Know Nukes

by Michael I. Niman, ArtVoice (etc.) 4/12/07

A few weeks ago I was heading down to the National Conference on Organized Resistance at American University in Washington, DC with a vanload of college students. As we crossed the Susquehanna River, I pointed out the plume of steam from the Three Mile Island Nuclear Power Plant—which suffered a near catastrophic partial meltdown in 1979. “That’s Three Mile Island,” I said.

They thought I was pointing out some scenery.

“No, the nuclear plant,” I clarified.

One of the students knew something about it. The others were puzzled. It seems the fact that one of our nuclear plants almost went into a full meltdown that would have irradiated the heart of the eastern seaboard, including the nation’s capitol, somehow had escaped mention in the high school history curriculum. And these were students “in the know” on their way to a conference on political activism.

At the conference I ran into Clay Colt, co-owner of Donnelly/Colt, once the nation’s largest and most prolific producer of political buttons and bumper stickers—including the iconic, circular, green-and-white “No Nukes” pine tree symbol. Donnelly/Colt had a table set up in the vending area of the conference. On it there was one “No Nukes” sticker. Clay said he stopped production on most of the other anti-nuke stickers, buttons and shirts because they weren’t selling.

At the conference, a few college-aged activists stopped by his table, looked at the odd “No Nukes” sticker and asked him what it meant. Clay explained it was about nuclear power. Most folks either looked confused, or asked, “Isn’t that carbon neutral?”

Here’s the problem. In the Bush-Clinton-Bush era we suffer from issue fatigue, as working people and our environment are assaulted on an unprecedented global level by an ever more powerful parasite in the form of unbridled corporate globalization. Add to this the fact that most Americans get all or most of their information from corporations representing this system, and our national ignorance or amnesia suddenly makes sense.

It gets more complicated. The US is the number one global source for nuclear technology, which makes up one of our largest export industry sectors, with nuclear technology firms linked to media conglomerates through outright ownership or major stakes in the media industry, as is the case with General Electric, for example. Under this light, it’s no mystery why an entire generation seemed to miss the Three Mile Island story. Nobody really wants to tell it. And, like the kid who ran into traffic and almost got mashed down, all’s well that ends well—or well enough if you didn’t live too near Harrisburg. Amnesia. Like selective ignorance, it’s one of those unsettling characteristics of American life.

Without history to guide us, we’re ill equipped to make decisions, and hence are prone to making the same bad ones over and over again. So it should come as no surprise that otherwise militant environmental activist punks could so easily buy into the Bush administration’s nuclear fantasies without ever wondering why we haven’t started building a single new nuclear power plant in the US for a generation.

With global warming threatening famine, disease, mass extinctions and massive coastal flooding, and with peak oil threatening to take down the global economy while shredding our social fabric and proving obsolete the whole concept of auto-based culture and suburbia, suddenly nuclear energy looks promising. In true hedonistic American fashion, we can have our cake, lots of it, and we can eat it, barf it out and eat it again and again. In this case, we can build a thousand nuclear power plants, juice up all of our electric and hydrogen fuel cell cars and whiz about unfettered by reality. Global warming and peak oil all solved—American car culture saved. Thank God.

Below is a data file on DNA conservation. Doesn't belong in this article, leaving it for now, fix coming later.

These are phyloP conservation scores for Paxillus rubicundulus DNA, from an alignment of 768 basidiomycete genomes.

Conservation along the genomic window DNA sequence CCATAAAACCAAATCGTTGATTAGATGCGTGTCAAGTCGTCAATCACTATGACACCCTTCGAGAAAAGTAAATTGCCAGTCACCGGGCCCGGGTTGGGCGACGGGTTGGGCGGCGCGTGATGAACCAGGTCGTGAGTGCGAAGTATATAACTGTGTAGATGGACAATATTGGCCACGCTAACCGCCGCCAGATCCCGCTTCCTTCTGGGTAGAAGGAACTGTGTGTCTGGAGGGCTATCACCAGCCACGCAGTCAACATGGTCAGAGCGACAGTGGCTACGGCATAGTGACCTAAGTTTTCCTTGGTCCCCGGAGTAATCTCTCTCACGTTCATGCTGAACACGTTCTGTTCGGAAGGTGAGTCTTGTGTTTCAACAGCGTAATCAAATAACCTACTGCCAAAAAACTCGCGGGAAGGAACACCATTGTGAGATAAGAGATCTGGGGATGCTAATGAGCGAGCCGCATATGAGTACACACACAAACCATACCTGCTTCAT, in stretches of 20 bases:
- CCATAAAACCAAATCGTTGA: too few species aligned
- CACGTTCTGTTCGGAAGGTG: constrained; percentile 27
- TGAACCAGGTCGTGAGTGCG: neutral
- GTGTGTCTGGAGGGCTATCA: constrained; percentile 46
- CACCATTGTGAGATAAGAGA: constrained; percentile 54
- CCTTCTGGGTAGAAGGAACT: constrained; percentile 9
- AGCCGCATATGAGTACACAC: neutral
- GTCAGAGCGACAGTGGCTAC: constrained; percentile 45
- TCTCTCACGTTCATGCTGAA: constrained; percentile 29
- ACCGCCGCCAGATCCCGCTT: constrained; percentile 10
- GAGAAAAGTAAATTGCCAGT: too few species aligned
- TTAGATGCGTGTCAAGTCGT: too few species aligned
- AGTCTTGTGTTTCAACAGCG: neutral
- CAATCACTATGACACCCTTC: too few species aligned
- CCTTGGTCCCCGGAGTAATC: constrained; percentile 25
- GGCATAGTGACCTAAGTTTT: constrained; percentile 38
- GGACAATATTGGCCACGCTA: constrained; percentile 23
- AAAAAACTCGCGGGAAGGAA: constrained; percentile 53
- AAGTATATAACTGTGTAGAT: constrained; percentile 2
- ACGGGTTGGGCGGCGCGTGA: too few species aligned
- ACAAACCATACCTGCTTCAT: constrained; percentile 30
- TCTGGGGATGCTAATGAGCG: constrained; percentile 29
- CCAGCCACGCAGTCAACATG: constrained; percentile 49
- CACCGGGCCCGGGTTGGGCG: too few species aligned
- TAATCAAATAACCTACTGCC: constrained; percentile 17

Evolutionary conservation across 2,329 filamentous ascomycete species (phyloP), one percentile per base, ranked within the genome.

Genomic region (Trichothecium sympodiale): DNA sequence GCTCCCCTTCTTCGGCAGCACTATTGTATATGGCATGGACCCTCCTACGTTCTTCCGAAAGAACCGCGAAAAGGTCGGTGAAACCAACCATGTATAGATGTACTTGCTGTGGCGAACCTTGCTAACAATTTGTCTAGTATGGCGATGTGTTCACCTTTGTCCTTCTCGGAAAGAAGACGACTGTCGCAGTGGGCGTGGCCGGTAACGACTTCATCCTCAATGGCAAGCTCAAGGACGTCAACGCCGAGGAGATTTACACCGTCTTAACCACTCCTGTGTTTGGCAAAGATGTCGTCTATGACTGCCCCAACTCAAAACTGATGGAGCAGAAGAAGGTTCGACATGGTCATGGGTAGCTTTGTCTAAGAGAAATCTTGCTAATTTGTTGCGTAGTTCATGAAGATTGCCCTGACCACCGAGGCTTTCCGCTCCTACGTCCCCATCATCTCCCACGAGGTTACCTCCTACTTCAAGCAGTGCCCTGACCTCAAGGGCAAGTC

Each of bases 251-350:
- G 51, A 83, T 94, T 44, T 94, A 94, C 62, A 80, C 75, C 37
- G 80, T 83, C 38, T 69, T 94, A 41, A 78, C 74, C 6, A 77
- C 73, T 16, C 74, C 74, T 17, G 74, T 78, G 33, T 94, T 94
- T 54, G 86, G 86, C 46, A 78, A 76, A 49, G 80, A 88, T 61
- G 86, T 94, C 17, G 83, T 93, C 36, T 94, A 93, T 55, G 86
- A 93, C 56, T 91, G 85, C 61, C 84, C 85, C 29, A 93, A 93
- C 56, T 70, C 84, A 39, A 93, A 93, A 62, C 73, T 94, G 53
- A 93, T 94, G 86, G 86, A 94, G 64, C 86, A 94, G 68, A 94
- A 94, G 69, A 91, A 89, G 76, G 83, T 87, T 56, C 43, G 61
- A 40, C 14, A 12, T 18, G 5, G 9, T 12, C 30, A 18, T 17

Or is it God? Nuclear power’s deadliest byproduct is plutonium—of which a thimble full, properly distributed, could kill everyone on earth. It’s named after Pluto, the ancient Roman god of Hell. Three Mile Island could have rendered a chunk of the eastern seaboard uninhabitable. The question’s not academic. There’s a whole swath of the Ukraine and Belarus roped off as uninhabitable after the Soviet-era (1986) meltdown at the Chernobyl reactor. Then there’s the haunting question as to what would have happened if one of the hijacked planes that hit the World Trade Center in 2001 instead dove into the Indian Point nuclear power plant, which it flew over 24 miles up the Hudson River from New York City. In an age of apocalyptic terrorism, this ain’t fun stuff to think about.

The skinny is this: Global warming could radically transform the planet into something much less inhabitable. Peak oil could radically change society—and the change won’t be pleasant to live through. But nuclear power—now here’s something with the potential to render the whole planet uninhabitable. Nuclear waste is deadly—extremely deadly—for hundreds of thousands of years after it’s produced. We’ve produced hundreds of tons of this crap already and still have no clue what to do with it other than assuming we’ll have the wherewithal to babysit it for the next quarter of a million years through whatever chaos comes our way. Oh, and did I mention it’s invisible and has no odor?

Going the nuclear route might keep our air conditioners running for a few more years, but if there’s a surefire route to really blowing it and rendering the planet absolutely uninhabitable, this is it. Nuclear waste is the nastiest thing we can leave for future generations. Know nukes. Please. Learn this word and understand it before the people who brought us our current, permanent state of war really do us in once and for all.

Dr. Michael I. Niman’s previous cheery columns are available at artvoice.com and archived at mediastudy.com.


ęCopyright 2007

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